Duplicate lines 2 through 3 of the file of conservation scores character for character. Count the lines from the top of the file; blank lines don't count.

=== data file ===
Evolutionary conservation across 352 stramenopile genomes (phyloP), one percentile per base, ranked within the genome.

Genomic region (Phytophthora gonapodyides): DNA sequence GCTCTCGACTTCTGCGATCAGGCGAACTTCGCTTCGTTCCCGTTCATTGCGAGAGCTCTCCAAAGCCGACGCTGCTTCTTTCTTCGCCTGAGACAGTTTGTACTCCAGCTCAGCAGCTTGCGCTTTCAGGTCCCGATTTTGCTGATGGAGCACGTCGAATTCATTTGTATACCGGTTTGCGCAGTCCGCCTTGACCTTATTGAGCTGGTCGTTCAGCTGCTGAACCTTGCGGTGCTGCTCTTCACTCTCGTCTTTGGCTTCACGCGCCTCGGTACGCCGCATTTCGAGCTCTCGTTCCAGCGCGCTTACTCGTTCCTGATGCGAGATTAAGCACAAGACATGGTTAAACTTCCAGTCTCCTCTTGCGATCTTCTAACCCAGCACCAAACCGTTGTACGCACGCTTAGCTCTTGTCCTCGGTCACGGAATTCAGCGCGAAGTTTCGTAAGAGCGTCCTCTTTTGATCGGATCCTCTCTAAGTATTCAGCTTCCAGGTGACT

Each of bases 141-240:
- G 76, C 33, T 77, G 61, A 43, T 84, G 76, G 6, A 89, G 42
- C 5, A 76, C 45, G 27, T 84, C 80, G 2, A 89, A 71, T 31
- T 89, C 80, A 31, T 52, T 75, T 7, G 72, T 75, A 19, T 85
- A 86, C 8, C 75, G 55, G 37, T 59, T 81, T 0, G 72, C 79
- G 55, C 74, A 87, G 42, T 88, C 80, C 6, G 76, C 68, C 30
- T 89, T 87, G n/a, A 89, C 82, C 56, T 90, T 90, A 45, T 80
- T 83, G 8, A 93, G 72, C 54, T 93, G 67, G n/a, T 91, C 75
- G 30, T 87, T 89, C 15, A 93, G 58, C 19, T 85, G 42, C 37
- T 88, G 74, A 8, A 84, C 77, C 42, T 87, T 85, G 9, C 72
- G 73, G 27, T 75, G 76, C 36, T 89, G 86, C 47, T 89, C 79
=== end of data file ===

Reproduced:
Genomic region (Phytophthora gonapodyides): DNA sequence GCTCTCGACTTCTGCGATCAGGCGAACTTCGCTTCGTTCCCGTTCATTGCGAGAGCTCTCCAAAGCCGACGCTGCTTCTTTCTTCGCCTGAGACAGTTTGTACTCCAGCTCAGCAGCTTGCGCTTTCAGGTCCCGATTTTGCTGATGGAGCACGTCGAATTCATTTGTATACCGGTTTGCGCAGTCCGCCTTGACCTTATTGAGCTGGTCGTTCAGCTGCTGAACCTTGCGGTGCTGCTCTTCACTCTCGTCTTTGGCTTCACGCGCCTCGGTACGCCGCATTTCGAGCTCTCGTTCCAGCGCGCTTACTCGTTCCTGATGCGAGATTAAGCACAAGACATGGTTAAACTTCCAGTCTCCTCTTGCGATCTTCTAACCCAGCACCAAACCGTTGTACGCACGCTTAGCTCTTGTCCTCGGTCACGGAATTCAGCGCGAAGTTTCGTAAGAGCGTCCTCTTTTGATCGGATCCTCTCTAAGTATTCAGCTTCCAGGTGACT

Each of bases 141-240: